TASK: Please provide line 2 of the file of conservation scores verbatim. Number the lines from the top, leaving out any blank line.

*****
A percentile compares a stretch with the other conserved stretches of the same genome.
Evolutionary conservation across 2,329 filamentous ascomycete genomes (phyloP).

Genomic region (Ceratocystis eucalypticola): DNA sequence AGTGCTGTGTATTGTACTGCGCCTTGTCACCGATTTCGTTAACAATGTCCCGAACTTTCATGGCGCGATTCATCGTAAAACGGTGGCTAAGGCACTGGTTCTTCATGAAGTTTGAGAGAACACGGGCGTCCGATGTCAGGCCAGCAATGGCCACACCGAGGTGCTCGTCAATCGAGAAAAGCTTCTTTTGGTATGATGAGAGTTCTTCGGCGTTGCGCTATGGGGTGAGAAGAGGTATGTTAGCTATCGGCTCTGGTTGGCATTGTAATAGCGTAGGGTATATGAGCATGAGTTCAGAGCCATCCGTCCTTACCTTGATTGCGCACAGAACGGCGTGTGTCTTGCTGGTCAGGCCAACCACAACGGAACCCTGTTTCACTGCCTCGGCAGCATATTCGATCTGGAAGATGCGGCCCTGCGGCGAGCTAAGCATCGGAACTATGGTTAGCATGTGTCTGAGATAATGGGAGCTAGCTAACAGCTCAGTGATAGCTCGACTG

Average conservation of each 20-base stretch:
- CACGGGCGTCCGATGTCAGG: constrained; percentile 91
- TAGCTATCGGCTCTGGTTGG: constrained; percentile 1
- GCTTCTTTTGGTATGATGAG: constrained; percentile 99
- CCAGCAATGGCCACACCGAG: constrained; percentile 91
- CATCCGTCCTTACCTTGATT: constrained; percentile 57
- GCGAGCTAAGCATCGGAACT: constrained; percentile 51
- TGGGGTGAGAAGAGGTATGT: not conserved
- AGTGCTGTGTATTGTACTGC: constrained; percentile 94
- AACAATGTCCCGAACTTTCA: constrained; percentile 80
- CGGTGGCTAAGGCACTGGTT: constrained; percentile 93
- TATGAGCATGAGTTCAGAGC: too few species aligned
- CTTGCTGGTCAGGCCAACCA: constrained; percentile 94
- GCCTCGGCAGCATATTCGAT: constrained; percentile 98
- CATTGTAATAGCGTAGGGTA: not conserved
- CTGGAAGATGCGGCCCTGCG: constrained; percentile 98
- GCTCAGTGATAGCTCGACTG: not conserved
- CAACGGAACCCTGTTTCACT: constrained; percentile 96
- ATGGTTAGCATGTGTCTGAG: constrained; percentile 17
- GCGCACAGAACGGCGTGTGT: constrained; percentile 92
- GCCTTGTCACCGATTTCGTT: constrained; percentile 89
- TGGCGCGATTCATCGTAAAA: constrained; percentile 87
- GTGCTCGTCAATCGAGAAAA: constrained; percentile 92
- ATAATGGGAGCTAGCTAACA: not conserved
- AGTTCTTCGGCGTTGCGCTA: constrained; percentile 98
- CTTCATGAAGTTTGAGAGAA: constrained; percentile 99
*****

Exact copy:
Evolutionary conservation across 2,329 filamentous ascomycete genomes (phyloP).